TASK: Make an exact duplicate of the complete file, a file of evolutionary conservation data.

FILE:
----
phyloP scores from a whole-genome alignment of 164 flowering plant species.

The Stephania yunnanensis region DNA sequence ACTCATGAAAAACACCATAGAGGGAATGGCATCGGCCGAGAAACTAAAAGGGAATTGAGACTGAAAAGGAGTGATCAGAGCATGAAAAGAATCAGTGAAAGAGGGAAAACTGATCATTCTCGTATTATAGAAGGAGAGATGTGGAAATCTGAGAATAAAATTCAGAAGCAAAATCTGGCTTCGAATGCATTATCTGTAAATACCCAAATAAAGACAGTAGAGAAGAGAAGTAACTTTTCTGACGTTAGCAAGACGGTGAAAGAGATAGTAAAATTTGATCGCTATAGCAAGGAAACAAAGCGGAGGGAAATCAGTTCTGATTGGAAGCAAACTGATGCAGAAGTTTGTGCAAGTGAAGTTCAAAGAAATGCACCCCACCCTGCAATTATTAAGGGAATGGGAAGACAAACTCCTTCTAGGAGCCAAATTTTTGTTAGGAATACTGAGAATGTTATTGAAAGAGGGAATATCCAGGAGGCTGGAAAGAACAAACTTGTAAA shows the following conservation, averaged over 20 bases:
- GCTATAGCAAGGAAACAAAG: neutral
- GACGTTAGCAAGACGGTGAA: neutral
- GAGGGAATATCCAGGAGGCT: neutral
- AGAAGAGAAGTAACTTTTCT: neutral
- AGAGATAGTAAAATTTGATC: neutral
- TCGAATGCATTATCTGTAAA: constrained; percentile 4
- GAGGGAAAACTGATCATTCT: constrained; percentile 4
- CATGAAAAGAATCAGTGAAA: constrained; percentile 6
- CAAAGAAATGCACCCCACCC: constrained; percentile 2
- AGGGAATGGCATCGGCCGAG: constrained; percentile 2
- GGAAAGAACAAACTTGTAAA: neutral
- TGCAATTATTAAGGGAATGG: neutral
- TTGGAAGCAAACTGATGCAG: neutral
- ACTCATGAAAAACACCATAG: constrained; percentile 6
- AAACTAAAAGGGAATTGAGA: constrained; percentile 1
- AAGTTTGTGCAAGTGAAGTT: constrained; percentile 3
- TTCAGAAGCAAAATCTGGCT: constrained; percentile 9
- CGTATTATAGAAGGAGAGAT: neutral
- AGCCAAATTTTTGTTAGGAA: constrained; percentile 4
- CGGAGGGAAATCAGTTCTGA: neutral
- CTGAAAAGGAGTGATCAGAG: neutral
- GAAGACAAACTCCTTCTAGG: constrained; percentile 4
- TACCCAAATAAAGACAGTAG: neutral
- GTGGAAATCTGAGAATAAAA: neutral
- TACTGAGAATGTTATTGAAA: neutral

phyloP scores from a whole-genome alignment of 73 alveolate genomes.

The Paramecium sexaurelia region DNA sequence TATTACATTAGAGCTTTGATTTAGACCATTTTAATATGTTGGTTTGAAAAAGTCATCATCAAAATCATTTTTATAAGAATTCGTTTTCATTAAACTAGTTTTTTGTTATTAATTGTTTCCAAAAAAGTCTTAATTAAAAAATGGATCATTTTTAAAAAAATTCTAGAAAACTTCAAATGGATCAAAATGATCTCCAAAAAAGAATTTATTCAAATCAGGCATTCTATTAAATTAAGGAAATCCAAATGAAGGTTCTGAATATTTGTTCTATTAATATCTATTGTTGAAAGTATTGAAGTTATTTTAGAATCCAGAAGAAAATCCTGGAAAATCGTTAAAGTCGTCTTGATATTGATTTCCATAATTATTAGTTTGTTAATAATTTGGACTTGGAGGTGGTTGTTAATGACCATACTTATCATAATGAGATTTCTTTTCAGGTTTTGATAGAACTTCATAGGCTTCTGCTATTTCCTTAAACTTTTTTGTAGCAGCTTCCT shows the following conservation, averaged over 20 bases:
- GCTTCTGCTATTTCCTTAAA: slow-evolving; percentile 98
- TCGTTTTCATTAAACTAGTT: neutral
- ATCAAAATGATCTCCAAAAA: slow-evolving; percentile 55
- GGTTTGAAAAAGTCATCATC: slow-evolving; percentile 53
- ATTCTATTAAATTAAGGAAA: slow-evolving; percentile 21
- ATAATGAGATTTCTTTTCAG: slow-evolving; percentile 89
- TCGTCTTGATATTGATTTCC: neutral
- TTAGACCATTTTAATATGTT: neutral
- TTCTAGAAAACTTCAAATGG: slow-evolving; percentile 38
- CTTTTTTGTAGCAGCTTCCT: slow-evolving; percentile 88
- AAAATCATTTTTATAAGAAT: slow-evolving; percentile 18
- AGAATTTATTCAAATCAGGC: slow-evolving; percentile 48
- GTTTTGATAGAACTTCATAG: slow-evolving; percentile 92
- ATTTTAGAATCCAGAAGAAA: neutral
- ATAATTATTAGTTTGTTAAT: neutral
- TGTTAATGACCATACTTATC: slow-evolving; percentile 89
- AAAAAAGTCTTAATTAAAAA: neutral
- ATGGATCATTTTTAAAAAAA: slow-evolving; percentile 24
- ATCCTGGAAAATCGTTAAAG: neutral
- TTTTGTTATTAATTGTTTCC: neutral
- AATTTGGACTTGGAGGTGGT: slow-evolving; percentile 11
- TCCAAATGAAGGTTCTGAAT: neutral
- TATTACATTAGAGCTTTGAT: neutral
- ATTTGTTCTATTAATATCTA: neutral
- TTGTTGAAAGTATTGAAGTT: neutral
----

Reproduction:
phyloP scores from a whole-genome alignment of 164 flowering plant species.

The Stephania yunnanensis region DNA sequence ACTCATGAAAAACACCATAGAGGGAATGGCATCGGCCGAGAAACTAAAAGGGAATTGAGACTGAAAAGGAGTGATCAGAGCATGAAAAGAATCAGTGAAAGAGGGAAAACTGATCATTCTCGTATTATAGAAGGAGAGATGTGGAAATCTGAGAATAAAATTCAGAAGCAAAATCTGGCTTCGAATGCATTATCTGTAAATACCCAAATAAAGACAGTAGAGAAGAGAAGTAACTTTTCTGACGTTAGCAAGACGGTGAAAGAGATAGTAAAATTTGATCGCTATAGCAAGGAAACAAAGCGGAGGGAAATCAGTTCTGATTGGAAGCAAACTGATGCAGAAGTTTGTGCAAGTGAAGTTCAAAGAAATGCACCCCACCCTGCAATTATTAAGGGAATGGGAAGACAAACTCCTTCTAGGAGCCAAATTTTTGTTAGGAATACTGAGAATGTTATTGAAAGAGGGAATATCCAGGAGGCTGGAAAGAACAAACTTGTAAA shows the following conservation, averaged over 20 bases:
- GCTATAGCAAGGAAACAAAG: neutral
- GACGTTAGCAAGACGGTGAA: neutral
- GAGGGAATATCCAGGAGGCT: neutral
- AGAAGAGAAGTAACTTTTCT: neutral
- AGAGATAGTAAAATTTGATC: neutral
- TCGAATGCATTATCTGTAAA: constrained; percentile 4
- GAGGGAAAACTGATCATTCT: constrained; percentile 4
- CATGAAAAGAATCAGTGAAA: constrained; percentile 6
- CAAAGAAATGCACCCCACCC: constrained; percentile 2
- AGGGAATGGCATCGGCCGAG: constrained; percentile 2
- GGAAAGAACAAACTTGTAAA: neutral
- TGCAATTATTAAGGGAATGG: neutral
- TTGGAAGCAAACTGATGCAG: neutral
- ACTCATGAAAAACACCATAG: constrained; percentile 6
- AAACTAAAAGGGAATTGAGA: constrained; percentile 1
- AAGTTTGTGCAAGTGAAGTT: constrained; percentile 3
- TTCAGAAGCAAAATCTGGCT: constrained; percentile 9
- CGTATTATAGAAGGAGAGAT: neutral
- AGCCAAATTTTTGTTAGGAA: constrained; percentile 4
- CGGAGGGAAATCAGTTCTGA: neutral
- CTGAAAAGGAGTGATCAGAG: neutral
- GAAGACAAACTCCTTCTAGG: constrained; percentile 4
- TACCCAAATAAAGACAGTAG: neutral
- GTGGAAATCTGAGAATAAAA: neutral
- TACTGAGAATGTTATTGAAA: neutral

phyloP scores from a whole-genome alignment of 73 alveolate genomes.

The Paramecium sexaurelia region DNA sequence TATTACATTAGAGCTTTGATTTAGACCATTTTAATATGTTGGTTTGAAAAAGTCATCATCAAAATCATTTTTATAAGAATTCGTTTTCATTAAACTAGTTTTTTGTTATTAATTGTTTCCAAAAAAGTCTTAATTAAAAAATGGATCATTTTTAAAAAAATTCTAGAAAACTTCAAATGGATCAAAATGATCTCCAAAAAAGAATTTATTCAAATCAGGCATTCTATTAAATTAAGGAAATCCAAATGAAGGTTCTGAATATTTGTTCTATTAATATCTATTGTTGAAAGTATTGAAGTTATTTTAGAATCCAGAAGAAAATCCTGGAAAATCGTTAAAGTCGTCTTGATATTGATTTCCATAATTATTAGTTTGTTAATAATTTGGACTTGGAGGTGGTTGTTAATGACCATACTTATCATAATGAGATTTCTTTTCAGGTTTTGATAGAACTTCATAGGCTTCTGCTATTTCCTTAAACTTTTTTGTAGCAGCTTCCT shows the following conservation, averaged over 20 bases:
- GCTTCTGCTATTTCCTTAAA: slow-evolving; percentile 98
- TCGTTTTCATTAAACTAGTT: neutral
- ATCAAAATGATCTCCAAAAA: slow-evolving; percentile 55
- GGTTTGAAAAAGTCATCATC: slow-evolving; percentile 53
- ATTCTATTAAATTAAGGAAA: slow-evolving; percentile 21
- ATAATGAGATTTCTTTTCAG: slow-evolving; percentile 89
- TCGTCTTGATATTGATTTCC: neutral
- TTAGACCATTTTAATATGTT: neutral
- TTCTAGAAAACTTCAAATGG: slow-evolving; percentile 38
- CTTTTTTGTAGCAGCTTCCT: slow-evolving; percentile 88
- AAAATCATTTTTATAAGAAT: slow-evolving; percentile 18
- AGAATTTATTCAAATCAGGC: slow-evolving; percentile 48
- GTTTTGATAGAACTTCATAG: slow-evolving; percentile 92
- ATTTTAGAATCCAGAAGAAA: neutral
- ATAATTATTAGTTTGTTAAT: neutral
- TGTTAATGACCATACTTATC: slow-evolving; percentile 89
- AAAAAAGTCTTAATTAAAAA: neutral
- ATGGATCATTTTTAAAAAAA: slow-evolving; percentile 24
- ATCCTGGAAAATCGTTAAAG: neutral
- TTTTGTTATTAATTGTTTCC: neutral
- AATTTGGACTTGGAGGTGGT: slow-evolving; percentile 11
- TCCAAATGAAGGTTCTGAAT: neutral
- TATTACATTAGAGCTTTGAT: neutral
- ATTTGTTCTATTAATATCTA: neutral
- TTGTTGAAAGTATTGAAGTT: neutral